The housing secretary travelled 40 miles last weekend to Shropshire to see his parents despite advising the British public to stay home during the coronavirus outbreak.
He tweeted the Friday before: “If you are considering going out this weekend, please don’t, unless it’s for work [where you cannot work from home], health reasons, food shopping or exercise. We need to stay home to protect the NHS and save lives.”
Jenrick was seen by a witness on his parent’s front garden after travelling over an hour from his home in Herefordshire to drop off food and medical supplies for his self-isolating parents.
It has been revealed that the local community has already been helping Jenrick’s parents by delivering groceries in the weeks since the lockdown commenced.
The cabinet minister has confirmed in a tweet that he did visit his parents during the ongoing lockdown but defended his trip by saying that he needed to drop off essential medication and food.
He said: “For clarity – my parents asked me to deliver some essentials – including medicines. They are both self-isolating due to age and my father’s medical condition and I respected social distancing rules.”
It was also revealed that Jenrick travelled between London and his home in Herefordshire last Thursday, a decision that he also defended on Twitter saying:
“My house in Herefordshire is the place I, my wife and my young children consider to be our family home, and my family were there before any restrictions on travel were announced. I have been working in London on ministerial duties… once I was able to work from home, it was right that I went home to do so and be with my wife and also help care for my three young children.”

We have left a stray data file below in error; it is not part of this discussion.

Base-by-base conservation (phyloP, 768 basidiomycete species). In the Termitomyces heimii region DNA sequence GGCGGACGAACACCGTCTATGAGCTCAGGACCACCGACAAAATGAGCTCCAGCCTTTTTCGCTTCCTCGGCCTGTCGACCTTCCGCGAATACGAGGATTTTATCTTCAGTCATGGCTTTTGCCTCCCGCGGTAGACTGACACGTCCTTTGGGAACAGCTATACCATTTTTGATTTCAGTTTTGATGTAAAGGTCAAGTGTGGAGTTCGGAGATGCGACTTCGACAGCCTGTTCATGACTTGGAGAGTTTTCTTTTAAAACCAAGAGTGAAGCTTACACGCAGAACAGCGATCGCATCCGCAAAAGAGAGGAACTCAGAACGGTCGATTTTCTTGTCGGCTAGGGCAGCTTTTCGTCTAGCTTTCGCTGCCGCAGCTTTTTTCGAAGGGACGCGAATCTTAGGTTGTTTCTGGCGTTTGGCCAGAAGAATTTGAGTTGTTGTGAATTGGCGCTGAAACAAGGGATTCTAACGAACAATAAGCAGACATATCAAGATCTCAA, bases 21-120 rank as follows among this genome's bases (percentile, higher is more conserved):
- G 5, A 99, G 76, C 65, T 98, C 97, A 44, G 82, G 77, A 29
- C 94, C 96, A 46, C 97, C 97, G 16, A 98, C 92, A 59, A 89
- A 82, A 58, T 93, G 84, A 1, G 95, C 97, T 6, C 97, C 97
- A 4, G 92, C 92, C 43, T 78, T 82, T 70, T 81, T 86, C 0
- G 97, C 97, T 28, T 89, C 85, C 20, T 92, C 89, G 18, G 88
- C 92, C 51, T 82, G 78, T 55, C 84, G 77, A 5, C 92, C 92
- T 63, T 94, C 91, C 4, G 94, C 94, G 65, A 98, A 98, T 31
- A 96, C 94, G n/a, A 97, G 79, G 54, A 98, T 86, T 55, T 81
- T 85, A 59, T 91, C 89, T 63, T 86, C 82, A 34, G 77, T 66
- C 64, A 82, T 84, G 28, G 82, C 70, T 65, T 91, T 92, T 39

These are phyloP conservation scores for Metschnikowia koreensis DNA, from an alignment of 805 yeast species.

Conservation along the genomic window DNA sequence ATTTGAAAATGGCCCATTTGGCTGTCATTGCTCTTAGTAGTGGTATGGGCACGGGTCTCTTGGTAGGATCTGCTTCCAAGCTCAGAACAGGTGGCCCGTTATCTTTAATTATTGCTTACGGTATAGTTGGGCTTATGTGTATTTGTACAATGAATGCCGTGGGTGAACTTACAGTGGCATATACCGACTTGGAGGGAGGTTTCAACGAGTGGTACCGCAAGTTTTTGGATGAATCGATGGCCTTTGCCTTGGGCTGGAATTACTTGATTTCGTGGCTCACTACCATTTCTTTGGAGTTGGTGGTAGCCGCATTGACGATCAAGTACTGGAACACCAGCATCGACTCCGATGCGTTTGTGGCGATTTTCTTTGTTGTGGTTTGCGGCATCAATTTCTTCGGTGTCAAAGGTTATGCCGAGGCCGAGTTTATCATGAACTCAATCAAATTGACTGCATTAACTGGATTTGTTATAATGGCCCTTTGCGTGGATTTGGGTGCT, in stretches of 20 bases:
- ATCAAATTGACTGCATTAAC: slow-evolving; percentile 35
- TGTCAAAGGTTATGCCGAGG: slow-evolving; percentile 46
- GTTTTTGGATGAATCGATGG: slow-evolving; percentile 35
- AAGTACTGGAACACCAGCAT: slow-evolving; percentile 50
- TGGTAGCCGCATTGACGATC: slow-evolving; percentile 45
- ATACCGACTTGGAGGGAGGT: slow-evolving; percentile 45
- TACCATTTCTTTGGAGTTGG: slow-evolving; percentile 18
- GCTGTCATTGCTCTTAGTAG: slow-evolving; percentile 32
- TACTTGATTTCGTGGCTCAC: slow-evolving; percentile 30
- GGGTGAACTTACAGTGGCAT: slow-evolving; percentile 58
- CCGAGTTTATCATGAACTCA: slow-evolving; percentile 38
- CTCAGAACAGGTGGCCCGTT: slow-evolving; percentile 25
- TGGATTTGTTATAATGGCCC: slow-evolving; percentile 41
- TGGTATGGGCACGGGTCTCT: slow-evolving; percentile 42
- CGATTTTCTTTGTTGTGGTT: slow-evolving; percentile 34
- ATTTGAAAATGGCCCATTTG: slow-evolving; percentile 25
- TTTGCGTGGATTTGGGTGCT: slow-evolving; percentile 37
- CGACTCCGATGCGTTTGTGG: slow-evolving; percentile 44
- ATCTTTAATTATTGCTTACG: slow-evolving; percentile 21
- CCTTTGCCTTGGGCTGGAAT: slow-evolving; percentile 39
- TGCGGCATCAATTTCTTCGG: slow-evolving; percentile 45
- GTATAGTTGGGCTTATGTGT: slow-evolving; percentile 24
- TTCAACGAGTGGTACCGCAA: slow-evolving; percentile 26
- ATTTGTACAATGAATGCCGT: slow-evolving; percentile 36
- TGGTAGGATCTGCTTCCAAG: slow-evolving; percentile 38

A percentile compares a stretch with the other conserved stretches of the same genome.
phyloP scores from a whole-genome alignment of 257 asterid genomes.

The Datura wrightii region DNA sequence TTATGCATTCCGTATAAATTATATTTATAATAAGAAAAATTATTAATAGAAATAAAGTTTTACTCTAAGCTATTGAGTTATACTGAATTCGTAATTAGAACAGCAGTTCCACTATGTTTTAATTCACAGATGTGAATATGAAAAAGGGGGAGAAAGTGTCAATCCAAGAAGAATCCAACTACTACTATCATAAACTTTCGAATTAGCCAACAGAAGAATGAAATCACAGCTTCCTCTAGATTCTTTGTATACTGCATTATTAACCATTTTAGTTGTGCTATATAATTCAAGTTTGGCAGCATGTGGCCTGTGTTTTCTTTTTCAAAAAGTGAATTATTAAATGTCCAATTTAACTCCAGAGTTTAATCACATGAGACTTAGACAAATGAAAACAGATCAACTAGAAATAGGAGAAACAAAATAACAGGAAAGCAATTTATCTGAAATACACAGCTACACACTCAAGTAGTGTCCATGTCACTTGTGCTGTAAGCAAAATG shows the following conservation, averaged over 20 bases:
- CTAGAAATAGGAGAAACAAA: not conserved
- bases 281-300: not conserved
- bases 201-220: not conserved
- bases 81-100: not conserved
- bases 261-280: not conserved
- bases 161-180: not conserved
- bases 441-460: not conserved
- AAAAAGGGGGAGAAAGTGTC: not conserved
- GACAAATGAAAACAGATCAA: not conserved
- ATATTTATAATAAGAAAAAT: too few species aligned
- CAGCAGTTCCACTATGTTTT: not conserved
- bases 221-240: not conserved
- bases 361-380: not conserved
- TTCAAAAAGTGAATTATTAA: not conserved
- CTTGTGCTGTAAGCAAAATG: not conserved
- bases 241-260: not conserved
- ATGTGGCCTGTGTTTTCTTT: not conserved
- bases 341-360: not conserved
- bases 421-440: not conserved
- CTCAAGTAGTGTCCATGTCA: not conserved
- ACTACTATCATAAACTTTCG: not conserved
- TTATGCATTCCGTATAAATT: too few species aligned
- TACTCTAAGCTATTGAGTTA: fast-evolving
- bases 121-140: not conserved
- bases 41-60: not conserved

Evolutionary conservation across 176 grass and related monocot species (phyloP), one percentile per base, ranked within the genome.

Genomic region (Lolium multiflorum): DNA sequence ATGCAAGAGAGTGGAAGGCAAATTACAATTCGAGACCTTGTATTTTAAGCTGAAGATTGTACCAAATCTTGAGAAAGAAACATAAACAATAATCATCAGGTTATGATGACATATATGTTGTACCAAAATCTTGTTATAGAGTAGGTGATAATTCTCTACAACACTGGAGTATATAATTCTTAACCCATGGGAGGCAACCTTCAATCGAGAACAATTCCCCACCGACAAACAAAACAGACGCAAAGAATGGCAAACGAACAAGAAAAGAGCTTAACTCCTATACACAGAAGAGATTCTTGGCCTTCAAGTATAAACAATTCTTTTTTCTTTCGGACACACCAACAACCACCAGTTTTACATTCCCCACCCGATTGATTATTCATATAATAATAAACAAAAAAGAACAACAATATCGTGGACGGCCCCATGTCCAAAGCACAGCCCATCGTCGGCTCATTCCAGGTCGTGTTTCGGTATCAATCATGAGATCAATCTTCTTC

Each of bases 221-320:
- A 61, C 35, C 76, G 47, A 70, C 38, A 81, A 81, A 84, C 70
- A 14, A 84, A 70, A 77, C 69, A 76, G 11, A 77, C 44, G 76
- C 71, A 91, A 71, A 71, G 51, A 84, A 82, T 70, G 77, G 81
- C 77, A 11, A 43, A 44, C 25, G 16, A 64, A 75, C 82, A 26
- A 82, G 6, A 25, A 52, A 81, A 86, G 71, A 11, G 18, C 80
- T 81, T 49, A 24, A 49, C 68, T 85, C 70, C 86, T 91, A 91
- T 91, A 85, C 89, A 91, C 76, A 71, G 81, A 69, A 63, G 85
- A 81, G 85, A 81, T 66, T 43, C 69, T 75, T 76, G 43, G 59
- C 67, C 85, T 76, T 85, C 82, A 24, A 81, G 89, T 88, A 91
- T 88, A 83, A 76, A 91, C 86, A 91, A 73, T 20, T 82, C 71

These trips came after Jenrick recently urged people not to visit their loved ones on Mother’s Day, saying:
“The advice today is very clear, we need to stay at home for all bar the most essential activities, and by doing that we’ll protect the NHS and help to save lives. I know it’s Mother’s Day, and I know it’s tough and it goes against everything that we want to do as a family, but don’t go and see your mum.”
Catherine Calderwood, Scotland’s Chief Medical Officer, resigned from her position after facing a backlash from the public and a police warning for breaking the lockdown rules by visiting her family in Fife, more than an hour’s drive from her main family home in Edinburgh twice.
She said: “The first minister and I have had a further conversation this evening and we have agreed that the justifiable focus on my behaviour risks becoming a distraction from the hugely important job that the government and the medical profession has to do in getting the country through this coronavirus pandemic. Having worked so hard on the government’s response, that is the last thing I want.”
Police Scotland Chief Constable Iain Livingstone said that officers had visited Dr. Calderwood and issued her with a warning.
He said: “Individuals must not make personal exemptions bespoke to their own circumstances.”
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